Eugene Farrell, head of trauma support services, AXA PPP Healthcare says: “EAPs play as much a part in preventing crises as they do in supporting employees when one occurs. By providing information and support early on, EAPs can help employees to deal more effectively with the pressures they are dealing with and help to prevent what could be a manageable issue or situation from spiralling out of control.”

“Comprehensive delivery should concentrate on a mixture of both short term and long term health and wellbeing goals in order to react to instances of crisis, and also offer preventative measures developing the overall health and wellbeing of the wider employee community by challenging and improving the working culture as a whole,” adds David Price, Group Director, Health Assured.

2. Create more champions among line managers

Jonathan Brown, RetailTRUST Director of People and Wellbeing Services points to the importance of support from the board, highlighting the importance of the EAP as part of an overall wellbeing strategy integrated into the organisation’s culture and business plans, with KPIs and progress reported at the highest levels.

Eugene Farrell suggests: “Line managers are key to successful service promotion and, arguably the most powerful endorsement is by word of mouth from users who have had a positive experience. By taking a holistic approach to continuing to promote them. Creating a positive look and feel for what’s on offer will help to overcome people’s reluctance to use it and in turn increase uptake. Referrals from line managers can also increase utilisation – especially when combined with mental health awareness training.

3. Be clear in the use of language and branding

Diane Hope, Head of Wellbeing at Work Services at Insight Healthcare, argues that employees can be put off by the EAP title, the association with counselling and mental health, and the idea of a ‘programme’ in particular. “EAPs are also very much seen as a ‘counselling service’ by lots of organisations – so employees sometimes miss out on other services like legal advice,” she says.

But what if employers brand the EAP as a more familiar in-house service? More problems says Rachel Smith, Consultant at Enlighten: “Usage can drop significantly as employees think the helpline is connected internally to their organisation and no longer confidential.”

“Before you go to market it is important to know what you are selling,” says Gillian Morris, Director of Professional Services, Northern Ireland Association of Mental Health (Niamh). “Equally as a customer if you have no awareness or idea what you are buying then buy in becomes problematic. In advance or as part of re-branding, it is essential therefore, to tease out and define the essential core defining elements, aims and objectives of an EAP, distinguishing between the various models. This will go some way to ensure the EAP becomes embedded in, valued by and is seen to complement existing workplace engagement and wellbeing initiatives that meet the needs of a particular employer and its workforce.”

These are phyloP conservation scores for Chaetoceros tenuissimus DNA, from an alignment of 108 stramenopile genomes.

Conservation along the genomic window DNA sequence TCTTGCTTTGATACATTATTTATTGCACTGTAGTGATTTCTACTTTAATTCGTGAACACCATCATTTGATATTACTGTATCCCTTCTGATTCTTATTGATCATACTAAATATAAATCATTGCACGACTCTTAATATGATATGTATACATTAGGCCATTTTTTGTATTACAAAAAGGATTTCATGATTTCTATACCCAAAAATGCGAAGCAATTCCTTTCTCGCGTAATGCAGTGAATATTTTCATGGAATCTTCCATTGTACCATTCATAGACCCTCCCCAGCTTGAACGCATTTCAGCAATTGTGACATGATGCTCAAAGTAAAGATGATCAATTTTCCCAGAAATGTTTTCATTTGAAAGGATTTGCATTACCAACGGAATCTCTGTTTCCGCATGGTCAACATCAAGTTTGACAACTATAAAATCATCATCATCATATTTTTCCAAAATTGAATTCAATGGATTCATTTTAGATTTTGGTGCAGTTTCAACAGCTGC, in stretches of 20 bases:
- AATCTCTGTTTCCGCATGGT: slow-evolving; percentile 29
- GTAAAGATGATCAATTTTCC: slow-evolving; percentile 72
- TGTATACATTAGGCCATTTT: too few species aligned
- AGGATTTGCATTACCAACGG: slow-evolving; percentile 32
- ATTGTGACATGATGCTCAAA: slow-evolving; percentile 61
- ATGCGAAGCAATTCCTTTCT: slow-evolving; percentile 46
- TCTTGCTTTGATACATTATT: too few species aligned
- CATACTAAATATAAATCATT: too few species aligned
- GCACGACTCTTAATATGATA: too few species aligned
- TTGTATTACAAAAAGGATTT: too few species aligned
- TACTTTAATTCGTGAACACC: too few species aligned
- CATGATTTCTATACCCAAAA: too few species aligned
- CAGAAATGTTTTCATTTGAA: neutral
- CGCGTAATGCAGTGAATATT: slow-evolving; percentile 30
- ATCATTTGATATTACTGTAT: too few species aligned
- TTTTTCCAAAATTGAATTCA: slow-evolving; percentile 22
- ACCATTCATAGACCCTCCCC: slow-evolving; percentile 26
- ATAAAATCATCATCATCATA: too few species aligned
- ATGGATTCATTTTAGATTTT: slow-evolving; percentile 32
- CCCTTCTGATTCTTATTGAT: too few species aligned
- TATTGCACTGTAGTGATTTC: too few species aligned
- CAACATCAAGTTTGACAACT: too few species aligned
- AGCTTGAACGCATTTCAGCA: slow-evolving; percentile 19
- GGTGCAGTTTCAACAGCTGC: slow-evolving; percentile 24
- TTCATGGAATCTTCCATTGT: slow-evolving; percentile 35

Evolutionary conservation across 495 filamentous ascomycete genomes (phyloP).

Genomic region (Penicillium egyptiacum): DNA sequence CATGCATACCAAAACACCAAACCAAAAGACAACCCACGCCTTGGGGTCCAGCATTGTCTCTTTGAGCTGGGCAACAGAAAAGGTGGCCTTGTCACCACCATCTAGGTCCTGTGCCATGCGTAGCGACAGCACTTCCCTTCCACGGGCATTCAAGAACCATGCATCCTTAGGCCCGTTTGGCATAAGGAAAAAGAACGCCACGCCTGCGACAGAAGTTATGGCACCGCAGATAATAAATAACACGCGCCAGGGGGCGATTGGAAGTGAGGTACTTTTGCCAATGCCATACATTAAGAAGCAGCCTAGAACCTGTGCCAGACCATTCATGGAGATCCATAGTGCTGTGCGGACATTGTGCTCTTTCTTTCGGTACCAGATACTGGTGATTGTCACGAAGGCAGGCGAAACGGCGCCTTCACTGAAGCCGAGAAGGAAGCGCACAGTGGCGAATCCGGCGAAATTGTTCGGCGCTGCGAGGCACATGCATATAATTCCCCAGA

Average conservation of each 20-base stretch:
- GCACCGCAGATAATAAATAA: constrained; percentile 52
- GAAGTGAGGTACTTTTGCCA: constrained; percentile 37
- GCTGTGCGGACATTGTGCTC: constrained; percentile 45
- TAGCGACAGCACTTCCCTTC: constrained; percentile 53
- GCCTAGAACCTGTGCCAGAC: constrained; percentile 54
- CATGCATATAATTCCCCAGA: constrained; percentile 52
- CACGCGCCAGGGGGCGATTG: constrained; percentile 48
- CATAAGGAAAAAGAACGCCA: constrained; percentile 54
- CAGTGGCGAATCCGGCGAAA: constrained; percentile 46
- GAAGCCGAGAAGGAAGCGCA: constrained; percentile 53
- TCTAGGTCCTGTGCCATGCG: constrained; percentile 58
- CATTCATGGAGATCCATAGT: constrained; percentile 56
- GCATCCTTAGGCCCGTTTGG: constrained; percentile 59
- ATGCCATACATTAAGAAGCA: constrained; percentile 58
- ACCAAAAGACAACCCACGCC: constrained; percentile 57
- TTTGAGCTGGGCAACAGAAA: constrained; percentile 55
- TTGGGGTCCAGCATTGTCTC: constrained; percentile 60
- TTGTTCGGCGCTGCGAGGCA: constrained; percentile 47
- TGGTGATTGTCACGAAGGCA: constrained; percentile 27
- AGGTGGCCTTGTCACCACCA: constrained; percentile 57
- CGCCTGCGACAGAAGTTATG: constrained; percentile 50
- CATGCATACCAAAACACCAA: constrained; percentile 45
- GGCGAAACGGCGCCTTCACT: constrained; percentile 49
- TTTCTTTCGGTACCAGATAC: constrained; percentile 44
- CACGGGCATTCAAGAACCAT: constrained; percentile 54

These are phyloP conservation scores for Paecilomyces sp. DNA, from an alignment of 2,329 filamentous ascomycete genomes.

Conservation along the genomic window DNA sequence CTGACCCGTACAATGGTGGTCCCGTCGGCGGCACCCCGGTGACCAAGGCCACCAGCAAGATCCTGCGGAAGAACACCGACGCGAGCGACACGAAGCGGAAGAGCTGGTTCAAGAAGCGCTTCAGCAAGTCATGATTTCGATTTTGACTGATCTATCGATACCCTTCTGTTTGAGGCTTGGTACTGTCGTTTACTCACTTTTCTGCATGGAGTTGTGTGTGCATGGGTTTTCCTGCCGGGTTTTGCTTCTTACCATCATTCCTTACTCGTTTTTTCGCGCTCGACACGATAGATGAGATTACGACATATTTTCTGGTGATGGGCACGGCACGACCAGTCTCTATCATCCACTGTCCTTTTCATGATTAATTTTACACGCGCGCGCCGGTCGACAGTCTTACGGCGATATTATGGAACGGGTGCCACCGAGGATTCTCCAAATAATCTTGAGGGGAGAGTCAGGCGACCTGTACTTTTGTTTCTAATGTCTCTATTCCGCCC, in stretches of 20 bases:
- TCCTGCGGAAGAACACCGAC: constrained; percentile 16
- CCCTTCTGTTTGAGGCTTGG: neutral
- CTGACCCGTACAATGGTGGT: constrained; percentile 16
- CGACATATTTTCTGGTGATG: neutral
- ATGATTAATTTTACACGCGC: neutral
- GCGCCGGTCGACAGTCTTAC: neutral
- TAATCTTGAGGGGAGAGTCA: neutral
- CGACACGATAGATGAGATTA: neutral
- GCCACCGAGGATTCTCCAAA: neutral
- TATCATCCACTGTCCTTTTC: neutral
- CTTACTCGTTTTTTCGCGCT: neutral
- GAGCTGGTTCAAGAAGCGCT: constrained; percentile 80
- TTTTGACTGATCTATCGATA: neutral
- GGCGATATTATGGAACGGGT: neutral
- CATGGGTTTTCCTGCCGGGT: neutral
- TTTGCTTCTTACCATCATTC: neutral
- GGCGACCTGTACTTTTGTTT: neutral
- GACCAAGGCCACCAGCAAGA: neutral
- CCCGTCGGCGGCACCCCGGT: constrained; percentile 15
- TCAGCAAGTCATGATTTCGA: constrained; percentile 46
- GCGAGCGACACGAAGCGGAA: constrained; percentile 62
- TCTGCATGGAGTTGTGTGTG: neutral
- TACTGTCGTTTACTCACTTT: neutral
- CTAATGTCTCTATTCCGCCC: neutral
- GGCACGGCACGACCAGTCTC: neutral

4. Tailor to meet specific needs

“Too often EAPs are thought of as a ‘cure all’ remedy. This can particularly be seen following some of the employee court cases where employers thought that by having an EAP they would be protected against employee litigation,” argues Patrick Watt, Corporate Director at Bupa UK.

“As a consequence, the product has been commoditised and providers have not invested in developing the service. We know it’s essential that clients tune into the needs of their business and engage with their people. There’s a clear need for providers to move away from a one-size-fits-all approach and stay focussed on innovation, following the way in which employees interact with each other and their work.”

Diane Hope adds: “The most successful EAPs are those where the organisation works in partnership with the provider to promote and develop the service, which needs to be ongoing throughout the duration of the contract. This does require some investment in terms of time and resources from the purchasing organisation.”

5. Integrate into the wider health strategy

Few organisations currently make full use of insights from the EAP – the opportunity to use data to develop and refine their employee wellbeing strategies.

“EAPs are an important component of any health strategy but they need to be properly linked to other services such as occupational health and health & safety teams,” says Lisa Allan, CEO, OH Assist & Help Employee Assistance.

“Some organisations have employee wellbeing or engagement teams which makes the work of integration more straight forward. For other companies, ensuring that the different suppliers work together is an important aim so that they contribute effectively to improve the health of the organisation.”